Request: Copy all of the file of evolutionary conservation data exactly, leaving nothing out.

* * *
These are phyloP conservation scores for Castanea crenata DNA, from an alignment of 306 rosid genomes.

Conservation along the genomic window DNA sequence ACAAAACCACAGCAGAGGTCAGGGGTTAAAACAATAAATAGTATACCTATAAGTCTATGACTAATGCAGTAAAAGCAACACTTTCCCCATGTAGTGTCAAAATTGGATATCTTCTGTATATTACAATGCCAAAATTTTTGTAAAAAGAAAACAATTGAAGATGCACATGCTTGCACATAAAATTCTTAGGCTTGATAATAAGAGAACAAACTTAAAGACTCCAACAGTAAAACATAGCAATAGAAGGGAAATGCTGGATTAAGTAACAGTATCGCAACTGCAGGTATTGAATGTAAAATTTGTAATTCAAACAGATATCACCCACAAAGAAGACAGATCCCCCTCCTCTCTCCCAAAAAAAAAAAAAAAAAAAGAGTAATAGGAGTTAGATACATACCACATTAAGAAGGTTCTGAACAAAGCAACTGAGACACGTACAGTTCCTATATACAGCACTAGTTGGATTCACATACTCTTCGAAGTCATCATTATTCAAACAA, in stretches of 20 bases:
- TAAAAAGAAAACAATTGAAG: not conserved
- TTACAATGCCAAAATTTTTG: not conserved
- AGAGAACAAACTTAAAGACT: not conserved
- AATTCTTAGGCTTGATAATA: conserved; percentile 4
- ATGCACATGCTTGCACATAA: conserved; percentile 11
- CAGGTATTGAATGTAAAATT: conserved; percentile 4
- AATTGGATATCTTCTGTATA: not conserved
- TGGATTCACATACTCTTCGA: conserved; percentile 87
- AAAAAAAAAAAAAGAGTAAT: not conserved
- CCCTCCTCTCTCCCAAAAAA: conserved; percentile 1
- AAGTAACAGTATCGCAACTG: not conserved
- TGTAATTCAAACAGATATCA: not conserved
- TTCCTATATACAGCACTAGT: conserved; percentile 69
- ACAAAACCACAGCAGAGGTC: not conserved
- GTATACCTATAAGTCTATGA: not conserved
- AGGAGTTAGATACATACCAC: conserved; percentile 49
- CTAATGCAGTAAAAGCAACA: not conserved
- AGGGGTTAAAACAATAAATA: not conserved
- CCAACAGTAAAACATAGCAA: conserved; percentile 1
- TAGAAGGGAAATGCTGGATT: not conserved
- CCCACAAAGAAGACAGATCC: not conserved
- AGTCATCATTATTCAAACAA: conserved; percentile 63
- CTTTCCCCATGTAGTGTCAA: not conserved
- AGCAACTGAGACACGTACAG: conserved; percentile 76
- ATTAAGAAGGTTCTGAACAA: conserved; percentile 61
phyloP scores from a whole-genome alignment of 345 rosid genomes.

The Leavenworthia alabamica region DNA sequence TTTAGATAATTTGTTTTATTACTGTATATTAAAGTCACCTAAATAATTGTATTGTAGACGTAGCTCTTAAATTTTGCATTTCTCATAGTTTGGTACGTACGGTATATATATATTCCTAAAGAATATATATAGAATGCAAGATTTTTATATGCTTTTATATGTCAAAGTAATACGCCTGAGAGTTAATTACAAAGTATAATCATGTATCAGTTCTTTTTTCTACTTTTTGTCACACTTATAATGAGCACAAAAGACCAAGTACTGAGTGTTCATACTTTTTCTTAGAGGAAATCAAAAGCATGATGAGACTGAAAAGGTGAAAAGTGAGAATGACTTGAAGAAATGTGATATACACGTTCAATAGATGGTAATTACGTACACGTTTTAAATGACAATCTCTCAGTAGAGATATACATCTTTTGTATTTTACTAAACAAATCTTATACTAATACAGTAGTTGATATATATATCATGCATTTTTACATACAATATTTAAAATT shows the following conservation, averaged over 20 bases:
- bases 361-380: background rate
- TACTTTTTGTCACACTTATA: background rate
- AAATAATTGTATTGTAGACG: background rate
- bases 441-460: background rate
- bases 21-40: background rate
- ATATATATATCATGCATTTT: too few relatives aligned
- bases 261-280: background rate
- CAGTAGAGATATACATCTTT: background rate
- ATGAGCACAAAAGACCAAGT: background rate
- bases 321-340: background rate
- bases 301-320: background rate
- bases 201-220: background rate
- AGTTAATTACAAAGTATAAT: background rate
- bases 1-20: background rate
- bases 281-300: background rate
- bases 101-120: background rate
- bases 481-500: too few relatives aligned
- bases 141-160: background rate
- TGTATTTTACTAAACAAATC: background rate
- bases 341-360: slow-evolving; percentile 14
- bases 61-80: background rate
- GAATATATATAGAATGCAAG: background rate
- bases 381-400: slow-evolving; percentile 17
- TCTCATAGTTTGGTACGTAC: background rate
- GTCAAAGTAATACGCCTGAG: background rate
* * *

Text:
These are phyloP conservation scores for Castanea crenata DNA, from an alignment of 306 rosid genomes.

Conservation along the genomic window DNA sequence ACAAAACCACAGCAGAGGTCAGGGGTTAAAACAATAAATAGTATACCTATAAGTCTATGACTAATGCAGTAAAAGCAACACTTTCCCCATGTAGTGTCAAAATTGGATATCTTCTGTATATTACAATGCCAAAATTTTTGTAAAAAGAAAACAATTGAAGATGCACATGCTTGCACATAAAATTCTTAGGCTTGATAATAAGAGAACAAACTTAAAGACTCCAACAGTAAAACATAGCAATAGAAGGGAAATGCTGGATTAAGTAACAGTATCGCAACTGCAGGTATTGAATGTAAAATTTGTAATTCAAACAGATATCACCCACAAAGAAGACAGATCCCCCTCCTCTCTCCCAAAAAAAAAAAAAAAAAAAGAGTAATAGGAGTTAGATACATACCACATTAAGAAGGTTCTGAACAAAGCAACTGAGACACGTACAGTTCCTATATACAGCACTAGTTGGATTCACATACTCTTCGAAGTCATCATTATTCAAACAA, in stretches of 20 bases:
- TAAAAAGAAAACAATTGAAG: not conserved
- TTACAATGCCAAAATTTTTG: not conserved
- AGAGAACAAACTTAAAGACT: not conserved
- AATTCTTAGGCTTGATAATA: conserved; percentile 4
- ATGCACATGCTTGCACATAA: conserved; percentile 11
- CAGGTATTGAATGTAAAATT: conserved; percentile 4
- AATTGGATATCTTCTGTATA: not conserved
- TGGATTCACATACTCTTCGA: conserved; percentile 87
- AAAAAAAAAAAAAGAGTAAT: not conserved
- CCCTCCTCTCTCCCAAAAAA: conserved; percentile 1
- AAGTAACAGTATCGCAACTG: not conserved
- TGTAATTCAAACAGATATCA: not conserved
- TTCCTATATACAGCACTAGT: conserved; percentile 69
- ACAAAACCACAGCAGAGGTC: not conserved
- GTATACCTATAAGTCTATGA: not conserved
- AGGAGTTAGATACATACCAC: conserved; percentile 49
- CTAATGCAGTAAAAGCAACA: not conserved
- AGGGGTTAAAACAATAAATA: not conserved
- CCAACAGTAAAACATAGCAA: conserved; percentile 1
- TAGAAGGGAAATGCTGGATT: not conserved
- CCCACAAAGAAGACAGATCC: not conserved
- AGTCATCATTATTCAAACAA: conserved; percentile 63
- CTTTCCCCATGTAGTGTCAA: not conserved
- AGCAACTGAGACACGTACAG: conserved; percentile 76
- ATTAAGAAGGTTCTGAACAA: conserved; percentile 61
phyloP scores from a whole-genome alignment of 345 rosid genomes.

The Leavenworthia alabamica region DNA sequence TTTAGATAATTTGTTTTATTACTGTATATTAAAGTCACCTAAATAATTGTATTGTAGACGTAGCTCTTAAATTTTGCATTTCTCATAGTTTGGTACGTACGGTATATATATATTCCTAAAGAATATATATAGAATGCAAGATTTTTATATGCTTTTATATGTCAAAGTAATACGCCTGAGAGTTAATTACAAAGTATAATCATGTATCAGTTCTTTTTTCTACTTTTTGTCACACTTATAATGAGCACAAAAGACCAAGTACTGAGTGTTCATACTTTTTCTTAGAGGAAATCAAAAGCATGATGAGACTGAAAAGGTGAAAAGTGAGAATGACTTGAAGAAATGTGATATACACGTTCAATAGATGGTAATTACGTACACGTTTTAAATGACAATCTCTCAGTAGAGATATACATCTTTTGTATTTTACTAAACAAATCTTATACTAATACAGTAGTTGATATATATATCATGCATTTTTACATACAATATTTAAAATT shows the following conservation, averaged over 20 bases:
- bases 361-380: background rate
- TACTTTTTGTCACACTTATA: background rate
- AAATAATTGTATTGTAGACG: background rate
- bases 441-460: background rate
- bases 21-40: background rate
- ATATATATATCATGCATTTT: too few relatives aligned
- bases 261-280: background rate
- CAGTAGAGATATACATCTTT: background rate
- ATGAGCACAAAAGACCAAGT: background rate
- bases 321-340: background rate
- bases 301-320: background rate
- bases 201-220: background rate
- AGTTAATTACAAAGTATAAT: background rate
- bases 1-20: background rate
- bases 281-300: background rate
- bases 101-120: background rate
- bases 481-500: too few relatives aligned
- bases 141-160: background rate
- TGTATTTTACTAAACAAATC: background rate
- bases 341-360: slow-evolving; percentile 14
- bases 61-80: background rate
- GAATATATATAGAATGCAAG: background rate
- bases 381-400: slow-evolving; percentile 17
- TCTCATAGTTTGGTACGTAC: background rate
- GTCAAAGTAATACGCCTGAG: background rate